In the July Research Update, Dr. Sally Brown brings us words of joy and comfort, if you are a fan of carbon sequestration and biosolids recycling. She explains that scientists now understand that stable increases to the reserve of organic carbon in soils are not due alone to the amount of carbon amendment added to the soil, but to the overall balance of nutrients added along with the carbon. Without those nutrients, carbon doesn't hang around. You guessed it, biosolids provides that kind of balanced nutrition favoriing a permanent kick upward in soil carbon. This is great news, for biosolids and carbon sequestration as a greenhouse gas mitigation tool. Read More
Dr. Brown introduces the concept of soil microbes as the "highly exposed individuals" of concern to risk assessment in the use of biosolids. The bottom line is that biosolids doesn't effect soil nearly as much as the act of farming itself. But between that conclusion and the question of soil microbial communities, we realize a very complex world exists about which the new tools of genomic analysis is just opening to our understanding. Read More
Sally takes on the biggest of all environmental stories in the press today, that of the element lead, especially the issues raised by exposures in Flint, Michigan. She reviews for us the chemistry of lead that makes our water infrastructure vulnerable to lead releases, and how that can translate into exposure to humans, with the most serious exposures being young children and their developing brains and nervous systems. The issue has been cast in Flint as an environmental justice issue, but the truth is that all water systems need to have integrity in their treatment and distribution system management.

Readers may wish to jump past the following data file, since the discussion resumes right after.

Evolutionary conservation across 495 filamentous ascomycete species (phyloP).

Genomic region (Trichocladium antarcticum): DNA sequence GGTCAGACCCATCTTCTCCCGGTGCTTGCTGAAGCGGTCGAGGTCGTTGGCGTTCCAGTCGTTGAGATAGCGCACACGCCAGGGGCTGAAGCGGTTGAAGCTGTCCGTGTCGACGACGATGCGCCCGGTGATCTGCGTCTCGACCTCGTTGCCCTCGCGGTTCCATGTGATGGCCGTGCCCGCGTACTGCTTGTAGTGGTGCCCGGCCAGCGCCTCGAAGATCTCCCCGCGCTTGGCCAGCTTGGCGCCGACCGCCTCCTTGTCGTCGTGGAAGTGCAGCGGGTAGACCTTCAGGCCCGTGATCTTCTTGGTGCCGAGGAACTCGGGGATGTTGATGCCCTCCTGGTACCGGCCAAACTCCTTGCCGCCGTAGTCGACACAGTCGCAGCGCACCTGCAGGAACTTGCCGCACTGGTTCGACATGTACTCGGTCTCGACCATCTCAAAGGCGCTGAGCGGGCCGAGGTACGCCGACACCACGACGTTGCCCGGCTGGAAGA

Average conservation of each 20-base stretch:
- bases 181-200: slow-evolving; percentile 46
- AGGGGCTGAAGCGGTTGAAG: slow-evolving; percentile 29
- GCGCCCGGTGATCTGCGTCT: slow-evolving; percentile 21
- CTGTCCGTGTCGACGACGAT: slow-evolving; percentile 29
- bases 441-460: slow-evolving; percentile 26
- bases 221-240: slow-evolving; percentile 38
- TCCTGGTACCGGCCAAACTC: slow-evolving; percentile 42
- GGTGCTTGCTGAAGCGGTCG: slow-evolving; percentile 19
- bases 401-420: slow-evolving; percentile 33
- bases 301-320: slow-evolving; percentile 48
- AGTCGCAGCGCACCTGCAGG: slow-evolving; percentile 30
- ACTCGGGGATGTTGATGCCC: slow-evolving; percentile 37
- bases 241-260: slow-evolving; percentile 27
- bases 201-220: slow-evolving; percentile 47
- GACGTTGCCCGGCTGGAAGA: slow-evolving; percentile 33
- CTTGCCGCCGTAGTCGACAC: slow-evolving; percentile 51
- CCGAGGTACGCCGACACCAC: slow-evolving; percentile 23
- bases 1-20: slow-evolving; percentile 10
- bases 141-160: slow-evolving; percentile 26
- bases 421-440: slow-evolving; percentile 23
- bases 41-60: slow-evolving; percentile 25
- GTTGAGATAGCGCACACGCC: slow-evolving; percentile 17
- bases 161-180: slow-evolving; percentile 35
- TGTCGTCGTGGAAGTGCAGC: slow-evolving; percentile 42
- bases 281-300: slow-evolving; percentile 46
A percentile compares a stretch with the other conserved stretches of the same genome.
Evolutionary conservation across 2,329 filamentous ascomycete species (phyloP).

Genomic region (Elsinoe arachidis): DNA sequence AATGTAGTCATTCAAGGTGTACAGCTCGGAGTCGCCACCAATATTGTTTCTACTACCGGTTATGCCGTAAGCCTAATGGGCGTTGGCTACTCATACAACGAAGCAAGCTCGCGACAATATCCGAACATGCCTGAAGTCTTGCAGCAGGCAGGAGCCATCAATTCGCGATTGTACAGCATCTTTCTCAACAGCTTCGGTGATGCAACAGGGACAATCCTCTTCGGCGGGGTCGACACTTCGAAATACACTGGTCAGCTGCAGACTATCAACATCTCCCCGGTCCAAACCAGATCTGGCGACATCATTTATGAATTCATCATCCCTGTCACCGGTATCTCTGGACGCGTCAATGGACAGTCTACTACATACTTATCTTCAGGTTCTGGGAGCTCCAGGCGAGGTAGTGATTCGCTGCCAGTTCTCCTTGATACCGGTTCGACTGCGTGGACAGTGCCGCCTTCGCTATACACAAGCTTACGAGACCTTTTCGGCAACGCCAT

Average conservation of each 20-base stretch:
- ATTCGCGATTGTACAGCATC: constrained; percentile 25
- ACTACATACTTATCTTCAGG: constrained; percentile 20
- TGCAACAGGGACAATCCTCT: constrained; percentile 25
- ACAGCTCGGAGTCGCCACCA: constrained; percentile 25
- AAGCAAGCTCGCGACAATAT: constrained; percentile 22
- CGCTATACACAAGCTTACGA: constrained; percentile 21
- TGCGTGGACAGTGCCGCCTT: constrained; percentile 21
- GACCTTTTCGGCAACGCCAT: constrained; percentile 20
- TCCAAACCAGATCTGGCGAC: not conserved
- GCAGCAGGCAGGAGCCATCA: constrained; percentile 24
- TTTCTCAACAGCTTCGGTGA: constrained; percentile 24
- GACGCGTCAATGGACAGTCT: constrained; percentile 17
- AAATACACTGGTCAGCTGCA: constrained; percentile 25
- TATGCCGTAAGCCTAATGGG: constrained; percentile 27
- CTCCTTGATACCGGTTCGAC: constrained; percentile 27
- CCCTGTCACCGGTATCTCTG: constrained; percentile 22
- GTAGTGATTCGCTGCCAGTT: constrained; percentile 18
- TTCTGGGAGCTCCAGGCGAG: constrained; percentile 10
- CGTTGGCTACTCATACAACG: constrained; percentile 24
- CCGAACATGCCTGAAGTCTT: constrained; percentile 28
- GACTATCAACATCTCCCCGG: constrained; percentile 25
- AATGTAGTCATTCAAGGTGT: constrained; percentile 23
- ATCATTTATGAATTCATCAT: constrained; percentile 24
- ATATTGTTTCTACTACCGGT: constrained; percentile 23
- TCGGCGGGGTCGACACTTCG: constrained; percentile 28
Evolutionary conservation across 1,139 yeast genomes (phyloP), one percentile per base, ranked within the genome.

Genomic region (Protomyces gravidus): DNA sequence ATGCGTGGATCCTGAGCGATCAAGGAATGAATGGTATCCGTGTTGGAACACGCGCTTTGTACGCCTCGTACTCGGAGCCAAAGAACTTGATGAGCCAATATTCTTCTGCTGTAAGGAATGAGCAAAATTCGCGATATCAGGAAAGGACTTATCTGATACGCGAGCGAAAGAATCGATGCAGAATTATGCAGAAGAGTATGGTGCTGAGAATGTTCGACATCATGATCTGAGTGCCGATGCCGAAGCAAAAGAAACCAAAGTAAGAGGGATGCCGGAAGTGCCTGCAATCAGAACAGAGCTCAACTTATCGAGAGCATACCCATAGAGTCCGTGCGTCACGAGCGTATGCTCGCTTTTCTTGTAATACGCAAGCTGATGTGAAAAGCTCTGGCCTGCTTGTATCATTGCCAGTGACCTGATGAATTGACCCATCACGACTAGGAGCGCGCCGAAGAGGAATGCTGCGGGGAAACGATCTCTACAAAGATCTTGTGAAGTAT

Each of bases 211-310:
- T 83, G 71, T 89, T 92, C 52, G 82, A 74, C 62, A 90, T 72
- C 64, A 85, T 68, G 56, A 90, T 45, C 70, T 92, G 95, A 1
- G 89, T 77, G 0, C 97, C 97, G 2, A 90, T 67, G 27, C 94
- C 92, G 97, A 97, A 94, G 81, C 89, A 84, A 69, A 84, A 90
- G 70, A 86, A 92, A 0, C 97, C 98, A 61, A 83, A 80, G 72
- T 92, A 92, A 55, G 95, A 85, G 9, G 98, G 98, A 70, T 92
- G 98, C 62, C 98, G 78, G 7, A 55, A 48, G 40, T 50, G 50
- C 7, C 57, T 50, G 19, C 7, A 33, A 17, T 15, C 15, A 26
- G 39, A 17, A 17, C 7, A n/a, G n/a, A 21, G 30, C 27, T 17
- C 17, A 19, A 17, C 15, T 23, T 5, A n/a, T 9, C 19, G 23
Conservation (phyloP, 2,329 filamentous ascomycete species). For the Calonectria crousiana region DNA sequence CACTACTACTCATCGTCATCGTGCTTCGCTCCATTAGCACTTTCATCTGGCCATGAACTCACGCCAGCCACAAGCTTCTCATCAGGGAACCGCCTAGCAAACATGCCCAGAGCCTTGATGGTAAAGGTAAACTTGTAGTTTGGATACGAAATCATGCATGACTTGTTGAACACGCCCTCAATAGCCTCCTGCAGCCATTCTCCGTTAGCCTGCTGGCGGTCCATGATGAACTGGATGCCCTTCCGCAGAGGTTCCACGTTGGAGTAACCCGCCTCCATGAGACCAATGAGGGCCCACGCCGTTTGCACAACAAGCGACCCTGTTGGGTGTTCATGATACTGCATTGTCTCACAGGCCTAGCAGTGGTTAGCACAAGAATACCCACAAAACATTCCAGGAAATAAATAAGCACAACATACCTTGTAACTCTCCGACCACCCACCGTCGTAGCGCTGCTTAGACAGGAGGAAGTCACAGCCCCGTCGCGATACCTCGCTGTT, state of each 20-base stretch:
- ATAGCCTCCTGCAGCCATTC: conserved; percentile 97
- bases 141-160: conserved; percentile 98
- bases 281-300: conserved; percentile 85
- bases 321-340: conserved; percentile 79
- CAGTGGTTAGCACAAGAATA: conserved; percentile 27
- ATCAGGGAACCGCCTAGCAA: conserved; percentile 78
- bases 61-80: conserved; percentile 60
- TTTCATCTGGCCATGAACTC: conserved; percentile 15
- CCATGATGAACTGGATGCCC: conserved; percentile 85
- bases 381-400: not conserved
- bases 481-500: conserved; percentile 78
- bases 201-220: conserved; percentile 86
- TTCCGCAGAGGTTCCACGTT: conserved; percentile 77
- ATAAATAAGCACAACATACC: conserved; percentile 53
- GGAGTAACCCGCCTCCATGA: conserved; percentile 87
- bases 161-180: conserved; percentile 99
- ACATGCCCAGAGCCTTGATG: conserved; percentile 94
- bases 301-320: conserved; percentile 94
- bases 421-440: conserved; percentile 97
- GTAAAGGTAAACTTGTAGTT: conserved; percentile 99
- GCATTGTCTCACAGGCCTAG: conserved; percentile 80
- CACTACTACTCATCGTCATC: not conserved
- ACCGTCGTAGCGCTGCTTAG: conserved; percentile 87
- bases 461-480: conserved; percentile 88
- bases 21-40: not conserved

Dr Brown gives us her favorite topic, the use of biosolids to reclaim scarred minelands. She draws on the seminal work of her mentors long-ago in the 1970s, including early work in Virginia and Pennsylvania, and then to work by Chicago and agencies in the State of Washington, now her home state. While the issues over the years has shifted, from a focus on metals to now persistent organic compounds, what has not changed is the astonishing results of the reclamation work in restoring soil. For that result we can all be proud and take home lessons. Read More
Dr. Sally Brown's essay this month is about one of the microconstituents of the day -- PFOAs. We need no reminding that biosolids is reservoir for persistent chemicals in widespread use in commercial products. In this case, the chemical is perfluorinated organic compounds, your non-stick chemical additives. They have been in widespread use for many decades, but relatively recently have scientists sought to detect their occurrences throughout the biosphere. And, yes, they are everywhere, including biosolids. But that does not mean that the biosolids constitutes a significant source or environmental risk. In this review below, Dr. Brown provides a commentary on useful research abstracts, any one of which I can help you obtain. Read More
Dr. Sally Brown's essay this month is a "back to basics." That is, she review the fundamentals of the use of biosolids as a source of nitrogen fertility for crops. As she points out, the biochemistry of nitrogen in the soil matrix is complicated, and it is a core aspect of our work with biosolids that we use the best information available from her cited publications to meet farmers's needs and prevent unnecessary losses. Dr. Brown's message is a reminder to me that deploying biosolids-borne N makes sense as a sustainable practice for protecting Earth's environment.
Dr. Sally Brown provides us an essay that appeared in the November 2015 BioCycle. She leaps into a long comparison of the loadings of contaminants in biosolids used for vegetable production to the loadings that a fictional character of a recent Matt Damon movie would have experienced in recycling his own pee and poop. The challenge for our industry is to have our recycling stories come across as compelling as this Martian survival story. To read Dr. Brown's blurb, in a BioCycle reprint, go here.